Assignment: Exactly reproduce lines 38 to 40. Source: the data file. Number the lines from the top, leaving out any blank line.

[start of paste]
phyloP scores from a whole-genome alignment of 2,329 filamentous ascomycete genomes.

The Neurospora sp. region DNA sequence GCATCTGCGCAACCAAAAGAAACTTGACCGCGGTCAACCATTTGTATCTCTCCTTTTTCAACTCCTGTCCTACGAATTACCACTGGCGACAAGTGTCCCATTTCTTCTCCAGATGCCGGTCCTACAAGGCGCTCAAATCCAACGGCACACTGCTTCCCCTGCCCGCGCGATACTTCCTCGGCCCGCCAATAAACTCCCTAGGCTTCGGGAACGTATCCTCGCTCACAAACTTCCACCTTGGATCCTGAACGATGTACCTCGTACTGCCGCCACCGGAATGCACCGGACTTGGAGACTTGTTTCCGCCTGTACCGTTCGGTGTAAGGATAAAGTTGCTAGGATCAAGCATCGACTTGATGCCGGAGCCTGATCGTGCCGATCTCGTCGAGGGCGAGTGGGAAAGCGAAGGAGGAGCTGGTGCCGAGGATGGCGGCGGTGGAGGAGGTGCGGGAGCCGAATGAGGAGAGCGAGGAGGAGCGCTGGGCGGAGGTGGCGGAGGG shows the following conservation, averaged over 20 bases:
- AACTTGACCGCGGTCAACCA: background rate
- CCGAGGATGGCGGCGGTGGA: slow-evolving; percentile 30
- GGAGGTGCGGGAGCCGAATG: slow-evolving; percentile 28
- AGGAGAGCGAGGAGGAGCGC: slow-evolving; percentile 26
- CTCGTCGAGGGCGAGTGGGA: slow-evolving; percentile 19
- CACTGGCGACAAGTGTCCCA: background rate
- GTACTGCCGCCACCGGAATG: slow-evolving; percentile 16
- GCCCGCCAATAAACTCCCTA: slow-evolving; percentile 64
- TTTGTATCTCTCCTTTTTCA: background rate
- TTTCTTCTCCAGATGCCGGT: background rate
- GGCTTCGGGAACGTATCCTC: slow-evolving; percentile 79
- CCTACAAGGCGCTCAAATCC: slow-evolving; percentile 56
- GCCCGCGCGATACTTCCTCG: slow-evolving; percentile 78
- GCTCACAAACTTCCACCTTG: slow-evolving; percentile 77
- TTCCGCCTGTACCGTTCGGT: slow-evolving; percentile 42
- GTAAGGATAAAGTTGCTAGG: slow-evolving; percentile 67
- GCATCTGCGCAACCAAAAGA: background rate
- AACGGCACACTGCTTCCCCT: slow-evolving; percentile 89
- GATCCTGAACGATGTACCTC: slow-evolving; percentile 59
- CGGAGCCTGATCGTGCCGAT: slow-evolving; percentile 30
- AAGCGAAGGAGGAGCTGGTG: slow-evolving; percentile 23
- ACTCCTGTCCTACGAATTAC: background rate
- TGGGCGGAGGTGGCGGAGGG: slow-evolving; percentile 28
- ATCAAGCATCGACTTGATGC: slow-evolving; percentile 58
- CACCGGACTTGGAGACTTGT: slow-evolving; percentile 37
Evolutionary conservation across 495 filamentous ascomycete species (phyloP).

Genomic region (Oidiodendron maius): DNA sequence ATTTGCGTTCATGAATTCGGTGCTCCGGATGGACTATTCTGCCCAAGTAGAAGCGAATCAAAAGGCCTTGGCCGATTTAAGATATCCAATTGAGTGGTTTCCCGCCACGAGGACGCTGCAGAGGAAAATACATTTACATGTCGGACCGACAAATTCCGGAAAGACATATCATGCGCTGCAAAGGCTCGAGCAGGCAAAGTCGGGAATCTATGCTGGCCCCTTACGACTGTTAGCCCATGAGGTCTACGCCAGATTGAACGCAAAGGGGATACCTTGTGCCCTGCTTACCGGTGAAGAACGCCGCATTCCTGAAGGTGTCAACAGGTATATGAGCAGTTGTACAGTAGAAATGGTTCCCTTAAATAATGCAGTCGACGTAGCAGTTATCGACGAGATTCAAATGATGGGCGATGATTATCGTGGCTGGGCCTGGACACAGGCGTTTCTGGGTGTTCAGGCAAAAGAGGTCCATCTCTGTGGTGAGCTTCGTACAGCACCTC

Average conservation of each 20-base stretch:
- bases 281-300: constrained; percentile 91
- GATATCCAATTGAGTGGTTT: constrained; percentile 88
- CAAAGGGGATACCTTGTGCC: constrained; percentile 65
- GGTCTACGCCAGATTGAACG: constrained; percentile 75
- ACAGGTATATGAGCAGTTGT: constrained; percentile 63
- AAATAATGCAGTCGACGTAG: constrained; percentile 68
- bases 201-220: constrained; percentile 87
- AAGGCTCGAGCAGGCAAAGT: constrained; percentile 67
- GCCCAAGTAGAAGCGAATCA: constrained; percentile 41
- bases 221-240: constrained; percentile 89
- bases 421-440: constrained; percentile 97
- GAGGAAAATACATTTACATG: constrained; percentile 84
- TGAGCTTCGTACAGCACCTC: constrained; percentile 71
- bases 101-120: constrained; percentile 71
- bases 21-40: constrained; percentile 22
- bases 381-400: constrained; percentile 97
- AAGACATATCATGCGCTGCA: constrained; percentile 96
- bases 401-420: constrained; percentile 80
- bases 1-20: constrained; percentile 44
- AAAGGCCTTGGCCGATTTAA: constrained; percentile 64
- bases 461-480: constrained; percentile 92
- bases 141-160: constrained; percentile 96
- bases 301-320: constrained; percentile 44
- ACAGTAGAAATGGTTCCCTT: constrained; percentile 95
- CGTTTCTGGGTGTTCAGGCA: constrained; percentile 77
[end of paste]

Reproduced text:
- AAGGCTCGAGCAGGCAAAGT: constrained; percentile 67
- GCCCAAGTAGAAGCGAATCA: constrained; percentile 41
- bases 221-240: constrained; percentile 89